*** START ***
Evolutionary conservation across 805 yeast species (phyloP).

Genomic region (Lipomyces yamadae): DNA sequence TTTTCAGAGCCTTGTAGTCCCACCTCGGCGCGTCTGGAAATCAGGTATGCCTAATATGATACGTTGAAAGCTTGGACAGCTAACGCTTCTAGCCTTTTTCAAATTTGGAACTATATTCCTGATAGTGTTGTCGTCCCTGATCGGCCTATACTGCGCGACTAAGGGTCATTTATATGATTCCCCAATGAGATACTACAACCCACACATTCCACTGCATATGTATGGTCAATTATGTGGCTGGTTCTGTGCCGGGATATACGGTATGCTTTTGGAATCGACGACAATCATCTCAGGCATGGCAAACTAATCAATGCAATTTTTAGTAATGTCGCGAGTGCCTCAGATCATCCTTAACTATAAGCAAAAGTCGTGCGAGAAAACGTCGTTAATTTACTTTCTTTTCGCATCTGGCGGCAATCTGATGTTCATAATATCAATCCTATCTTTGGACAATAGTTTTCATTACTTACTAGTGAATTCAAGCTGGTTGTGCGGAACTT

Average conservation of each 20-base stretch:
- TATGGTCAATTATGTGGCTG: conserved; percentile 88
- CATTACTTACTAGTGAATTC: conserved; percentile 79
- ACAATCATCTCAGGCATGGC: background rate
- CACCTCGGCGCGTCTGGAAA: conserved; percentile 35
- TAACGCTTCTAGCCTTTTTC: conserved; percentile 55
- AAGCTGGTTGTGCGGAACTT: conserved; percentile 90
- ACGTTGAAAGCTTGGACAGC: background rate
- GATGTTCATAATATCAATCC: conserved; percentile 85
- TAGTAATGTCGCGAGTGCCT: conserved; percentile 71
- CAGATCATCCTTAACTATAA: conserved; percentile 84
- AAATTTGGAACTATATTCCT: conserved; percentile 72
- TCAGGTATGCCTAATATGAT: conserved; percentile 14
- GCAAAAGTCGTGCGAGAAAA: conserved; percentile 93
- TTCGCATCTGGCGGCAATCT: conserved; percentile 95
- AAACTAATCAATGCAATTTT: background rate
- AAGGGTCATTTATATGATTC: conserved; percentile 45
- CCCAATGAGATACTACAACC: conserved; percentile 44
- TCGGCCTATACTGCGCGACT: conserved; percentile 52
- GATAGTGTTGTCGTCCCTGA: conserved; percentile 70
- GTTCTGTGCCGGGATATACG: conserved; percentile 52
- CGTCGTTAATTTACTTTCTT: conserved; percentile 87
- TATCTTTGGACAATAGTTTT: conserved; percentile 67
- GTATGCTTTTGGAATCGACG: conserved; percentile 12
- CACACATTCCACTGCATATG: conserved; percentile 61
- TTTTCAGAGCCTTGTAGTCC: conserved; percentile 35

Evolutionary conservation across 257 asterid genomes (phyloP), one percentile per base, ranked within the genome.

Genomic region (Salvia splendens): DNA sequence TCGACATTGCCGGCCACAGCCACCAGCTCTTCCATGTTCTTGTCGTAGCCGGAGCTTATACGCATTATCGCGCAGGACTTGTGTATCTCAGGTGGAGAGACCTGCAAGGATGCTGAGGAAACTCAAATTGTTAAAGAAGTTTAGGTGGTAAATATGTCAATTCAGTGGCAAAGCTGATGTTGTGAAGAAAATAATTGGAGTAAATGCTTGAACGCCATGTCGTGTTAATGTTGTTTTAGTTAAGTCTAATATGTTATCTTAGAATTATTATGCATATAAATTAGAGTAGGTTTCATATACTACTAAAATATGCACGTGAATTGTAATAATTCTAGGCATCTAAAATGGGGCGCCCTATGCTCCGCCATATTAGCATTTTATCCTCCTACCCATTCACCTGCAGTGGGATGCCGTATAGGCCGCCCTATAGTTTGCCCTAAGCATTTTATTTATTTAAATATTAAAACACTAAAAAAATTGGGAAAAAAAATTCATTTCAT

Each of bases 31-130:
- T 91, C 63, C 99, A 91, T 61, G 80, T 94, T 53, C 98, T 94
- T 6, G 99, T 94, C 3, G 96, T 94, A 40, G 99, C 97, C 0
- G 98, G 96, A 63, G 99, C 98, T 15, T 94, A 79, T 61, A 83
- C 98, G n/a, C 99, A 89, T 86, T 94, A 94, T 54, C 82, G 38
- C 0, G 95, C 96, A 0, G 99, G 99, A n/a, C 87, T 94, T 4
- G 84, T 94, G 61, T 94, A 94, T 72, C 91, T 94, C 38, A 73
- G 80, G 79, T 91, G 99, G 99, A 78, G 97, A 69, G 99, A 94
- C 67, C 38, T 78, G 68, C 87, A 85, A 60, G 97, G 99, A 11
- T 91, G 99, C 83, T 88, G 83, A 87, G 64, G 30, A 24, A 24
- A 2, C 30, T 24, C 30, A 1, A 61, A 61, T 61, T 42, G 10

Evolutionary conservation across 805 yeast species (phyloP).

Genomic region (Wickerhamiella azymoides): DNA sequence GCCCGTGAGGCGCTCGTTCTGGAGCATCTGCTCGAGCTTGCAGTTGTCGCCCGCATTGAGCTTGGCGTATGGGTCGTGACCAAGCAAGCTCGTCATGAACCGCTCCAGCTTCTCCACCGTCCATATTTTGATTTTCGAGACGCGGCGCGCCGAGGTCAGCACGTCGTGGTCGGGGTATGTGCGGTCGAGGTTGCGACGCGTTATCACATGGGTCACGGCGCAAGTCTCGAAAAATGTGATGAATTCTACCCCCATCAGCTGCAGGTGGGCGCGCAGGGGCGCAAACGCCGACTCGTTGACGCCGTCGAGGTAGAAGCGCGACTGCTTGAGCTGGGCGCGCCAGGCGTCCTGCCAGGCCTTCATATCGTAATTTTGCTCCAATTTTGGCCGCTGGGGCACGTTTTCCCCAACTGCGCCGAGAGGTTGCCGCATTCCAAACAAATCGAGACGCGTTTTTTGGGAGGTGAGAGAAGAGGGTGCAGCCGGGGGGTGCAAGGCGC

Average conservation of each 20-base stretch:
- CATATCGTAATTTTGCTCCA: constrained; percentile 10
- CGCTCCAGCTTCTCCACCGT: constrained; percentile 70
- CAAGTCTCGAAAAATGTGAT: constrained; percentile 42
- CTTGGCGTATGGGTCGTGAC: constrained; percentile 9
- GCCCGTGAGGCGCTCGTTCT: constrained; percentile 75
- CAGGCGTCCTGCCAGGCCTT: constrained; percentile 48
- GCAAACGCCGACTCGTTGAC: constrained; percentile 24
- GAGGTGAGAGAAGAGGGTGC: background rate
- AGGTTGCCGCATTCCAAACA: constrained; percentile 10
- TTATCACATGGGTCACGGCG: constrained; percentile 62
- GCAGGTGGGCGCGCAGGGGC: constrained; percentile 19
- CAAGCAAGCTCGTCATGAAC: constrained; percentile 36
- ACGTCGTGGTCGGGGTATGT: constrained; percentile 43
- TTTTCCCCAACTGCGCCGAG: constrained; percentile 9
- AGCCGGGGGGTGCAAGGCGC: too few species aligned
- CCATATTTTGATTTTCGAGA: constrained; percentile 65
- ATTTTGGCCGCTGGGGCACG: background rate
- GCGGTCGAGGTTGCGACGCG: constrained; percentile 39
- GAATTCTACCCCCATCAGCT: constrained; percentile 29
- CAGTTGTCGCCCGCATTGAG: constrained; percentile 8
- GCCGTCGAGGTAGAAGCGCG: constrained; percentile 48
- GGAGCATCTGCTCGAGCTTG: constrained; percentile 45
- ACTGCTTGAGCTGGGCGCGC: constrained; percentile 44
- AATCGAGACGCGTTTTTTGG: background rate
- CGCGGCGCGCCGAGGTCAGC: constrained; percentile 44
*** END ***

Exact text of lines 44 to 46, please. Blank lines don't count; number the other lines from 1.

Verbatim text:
Average conservation of each 20-base stretch:
- CATATCGTAATTTTGCTCCA: constrained; percentile 10
- CGCTCCAGCTTCTCCACCGT: constrained; percentile 70